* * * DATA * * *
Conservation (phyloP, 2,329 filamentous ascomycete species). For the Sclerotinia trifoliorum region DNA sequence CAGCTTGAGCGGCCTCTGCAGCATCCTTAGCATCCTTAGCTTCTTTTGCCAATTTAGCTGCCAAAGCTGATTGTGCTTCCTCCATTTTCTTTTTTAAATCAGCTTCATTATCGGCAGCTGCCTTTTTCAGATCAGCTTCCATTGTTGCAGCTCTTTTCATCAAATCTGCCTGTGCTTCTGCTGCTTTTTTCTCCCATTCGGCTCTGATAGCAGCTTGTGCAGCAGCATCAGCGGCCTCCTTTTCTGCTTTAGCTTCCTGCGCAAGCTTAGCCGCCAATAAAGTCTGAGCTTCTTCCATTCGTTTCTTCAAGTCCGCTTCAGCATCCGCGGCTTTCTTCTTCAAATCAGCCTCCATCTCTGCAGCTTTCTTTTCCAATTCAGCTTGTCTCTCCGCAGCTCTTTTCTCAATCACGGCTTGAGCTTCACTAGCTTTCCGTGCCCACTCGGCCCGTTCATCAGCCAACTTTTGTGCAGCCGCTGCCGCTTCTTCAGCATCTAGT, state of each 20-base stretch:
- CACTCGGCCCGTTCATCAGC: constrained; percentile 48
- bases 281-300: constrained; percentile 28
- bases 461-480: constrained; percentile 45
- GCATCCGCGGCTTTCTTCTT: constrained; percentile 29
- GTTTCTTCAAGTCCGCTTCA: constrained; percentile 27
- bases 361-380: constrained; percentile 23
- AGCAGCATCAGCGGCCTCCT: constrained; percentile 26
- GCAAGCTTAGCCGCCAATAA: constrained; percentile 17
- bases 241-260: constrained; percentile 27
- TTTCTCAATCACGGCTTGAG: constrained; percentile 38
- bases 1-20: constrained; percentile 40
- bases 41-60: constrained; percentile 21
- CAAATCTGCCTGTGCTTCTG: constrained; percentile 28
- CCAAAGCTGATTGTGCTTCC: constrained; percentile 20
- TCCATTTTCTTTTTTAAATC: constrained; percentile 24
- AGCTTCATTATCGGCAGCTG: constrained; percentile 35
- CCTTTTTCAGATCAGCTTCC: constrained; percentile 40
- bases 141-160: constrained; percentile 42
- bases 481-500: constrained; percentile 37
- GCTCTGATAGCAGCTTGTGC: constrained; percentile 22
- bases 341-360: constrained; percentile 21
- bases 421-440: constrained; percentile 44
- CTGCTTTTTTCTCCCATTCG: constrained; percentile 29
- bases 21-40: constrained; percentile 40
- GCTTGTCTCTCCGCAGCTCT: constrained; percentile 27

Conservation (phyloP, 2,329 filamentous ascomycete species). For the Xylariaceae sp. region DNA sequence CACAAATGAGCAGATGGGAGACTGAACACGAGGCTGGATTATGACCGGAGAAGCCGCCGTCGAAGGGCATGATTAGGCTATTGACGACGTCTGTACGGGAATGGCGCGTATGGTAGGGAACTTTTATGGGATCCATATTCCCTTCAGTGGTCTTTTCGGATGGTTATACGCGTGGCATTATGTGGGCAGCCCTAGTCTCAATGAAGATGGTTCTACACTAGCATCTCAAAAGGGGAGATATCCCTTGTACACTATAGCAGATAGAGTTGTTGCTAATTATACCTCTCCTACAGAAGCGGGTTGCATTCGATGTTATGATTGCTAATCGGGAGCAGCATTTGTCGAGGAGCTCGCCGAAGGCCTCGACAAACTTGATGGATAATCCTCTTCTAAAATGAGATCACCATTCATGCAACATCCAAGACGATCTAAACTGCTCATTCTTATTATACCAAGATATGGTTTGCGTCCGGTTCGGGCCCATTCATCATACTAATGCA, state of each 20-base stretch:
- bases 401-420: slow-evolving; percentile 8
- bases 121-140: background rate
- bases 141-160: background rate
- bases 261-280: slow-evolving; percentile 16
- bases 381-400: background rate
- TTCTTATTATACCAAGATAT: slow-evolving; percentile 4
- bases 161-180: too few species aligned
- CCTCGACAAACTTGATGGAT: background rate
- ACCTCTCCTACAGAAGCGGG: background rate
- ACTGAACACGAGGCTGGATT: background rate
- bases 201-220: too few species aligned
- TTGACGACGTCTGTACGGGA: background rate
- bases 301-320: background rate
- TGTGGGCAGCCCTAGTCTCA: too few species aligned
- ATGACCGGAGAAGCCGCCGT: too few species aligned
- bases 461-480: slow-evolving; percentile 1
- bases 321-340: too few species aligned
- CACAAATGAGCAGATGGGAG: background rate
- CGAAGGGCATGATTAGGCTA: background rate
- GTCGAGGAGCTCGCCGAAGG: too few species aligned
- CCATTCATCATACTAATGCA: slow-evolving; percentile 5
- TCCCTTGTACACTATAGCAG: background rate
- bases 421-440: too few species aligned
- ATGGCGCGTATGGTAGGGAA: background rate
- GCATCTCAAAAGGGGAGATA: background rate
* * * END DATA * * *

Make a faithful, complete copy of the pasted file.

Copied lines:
Conservation (phyloP, 2,329 filamentous ascomycete species). For the Sclerotinia trifoliorum region DNA sequence CAGCTTGAGCGGCCTCTGCAGCATCCTTAGCATCCTTAGCTTCTTTTGCCAATTTAGCTGCCAAAGCTGATTGTGCTTCCTCCATTTTCTTTTTTAAATCAGCTTCATTATCGGCAGCTGCCTTTTTCAGATCAGCTTCCATTGTTGCAGCTCTTTTCATCAAATCTGCCTGTGCTTCTGCTGCTTTTTTCTCCCATTCGGCTCTGATAGCAGCTTGTGCAGCAGCATCAGCGGCCTCCTTTTCTGCTTTAGCTTCCTGCGCAAGCTTAGCCGCCAATAAAGTCTGAGCTTCTTCCATTCGTTTCTTCAAGTCCGCTTCAGCATCCGCGGCTTTCTTCTTCAAATCAGCCTCCATCTCTGCAGCTTTCTTTTCCAATTCAGCTTGTCTCTCCGCAGCTCTTTTCTCAATCACGGCTTGAGCTTCACTAGCTTTCCGTGCCCACTCGGCCCGTTCATCAGCCAACTTTTGTGCAGCCGCTGCCGCTTCTTCAGCATCTAGT, state of each 20-base stretch:
- CACTCGGCCCGTTCATCAGC: constrained; percentile 48
- bases 281-300: constrained; percentile 28
- bases 461-480: constrained; percentile 45
- GCATCCGCGGCTTTCTTCTT: constrained; percentile 29
- GTTTCTTCAAGTCCGCTTCA: constrained; percentile 27
- bases 361-380: constrained; percentile 23
- AGCAGCATCAGCGGCCTCCT: constrained; percentile 26
- GCAAGCTTAGCCGCCAATAA: constrained; percentile 17
- bases 241-260: constrained; percentile 27
- TTTCTCAATCACGGCTTGAG: constrained; percentile 38
- bases 1-20: constrained; percentile 40
- bases 41-60: constrained; percentile 21
- CAAATCTGCCTGTGCTTCTG: constrained; percentile 28
- CCAAAGCTGATTGTGCTTCC: constrained; percentile 20
- TCCATTTTCTTTTTTAAATC: constrained; percentile 24
- AGCTTCATTATCGGCAGCTG: constrained; percentile 35
- CCTTTTTCAGATCAGCTTCC: constrained; percentile 40
- bases 141-160: constrained; percentile 42
- bases 481-500: constrained; percentile 37
- GCTCTGATAGCAGCTTGTGC: constrained; percentile 22
- bases 341-360: constrained; percentile 21
- bases 421-440: constrained; percentile 44
- CTGCTTTTTTCTCCCATTCG: constrained; percentile 29
- bases 21-40: constrained; percentile 40
- GCTTGTCTCTCCGCAGCTCT: constrained; percentile 27

Conservation (phyloP, 2,329 filamentous ascomycete species). For the Xylariaceae sp. region DNA sequence CACAAATGAGCAGATGGGAGACTGAACACGAGGCTGGATTATGACCGGAGAAGCCGCCGTCGAAGGGCATGATTAGGCTATTGACGACGTCTGTACGGGAATGGCGCGTATGGTAGGGAACTTTTATGGGATCCATATTCCCTTCAGTGGTCTTTTCGGATGGTTATACGCGTGGCATTATGTGGGCAGCCCTAGTCTCAATGAAGATGGTTCTACACTAGCATCTCAAAAGGGGAGATATCCCTTGTACACTATAGCAGATAGAGTTGTTGCTAATTATACCTCTCCTACAGAAGCGGGTTGCATTCGATGTTATGATTGCTAATCGGGAGCAGCATTTGTCGAGGAGCTCGCCGAAGGCCTCGACAAACTTGATGGATAATCCTCTTCTAAAATGAGATCACCATTCATGCAACATCCAAGACGATCTAAACTGCTCATTCTTATTATACCAAGATATGGTTTGCGTCCGGTTCGGGCCCATTCATCATACTAATGCA, state of each 20-base stretch:
- bases 401-420: slow-evolving; percentile 8
- bases 121-140: background rate
- bases 141-160: background rate
- bases 261-280: slow-evolving; percentile 16
- bases 381-400: background rate
- TTCTTATTATACCAAGATAT: slow-evolving; percentile 4
- bases 161-180: too few species aligned
- CCTCGACAAACTTGATGGAT: background rate
- ACCTCTCCTACAGAAGCGGG: background rate
- ACTGAACACGAGGCTGGATT: background rate
- bases 201-220: too few species aligned
- TTGACGACGTCTGTACGGGA: background rate
- bases 301-320: background rate
- TGTGGGCAGCCCTAGTCTCA: too few species aligned
- ATGACCGGAGAAGCCGCCGT: too few species aligned
- bases 461-480: slow-evolving; percentile 1
- bases 321-340: too few species aligned
- CACAAATGAGCAGATGGGAG: background rate
- CGAAGGGCATGATTAGGCTA: background rate
- GTCGAGGAGCTCGCCGAAGG: too few species aligned
- CCATTCATCATACTAATGCA: slow-evolving; percentile 5
- TCCCTTGTACACTATAGCAG: background rate
- bases 421-440: too few species aligned
- ATGGCGCGTATGGTAGGGAA: background rate
- GCATCTCAAAAGGGGAGATA: background rate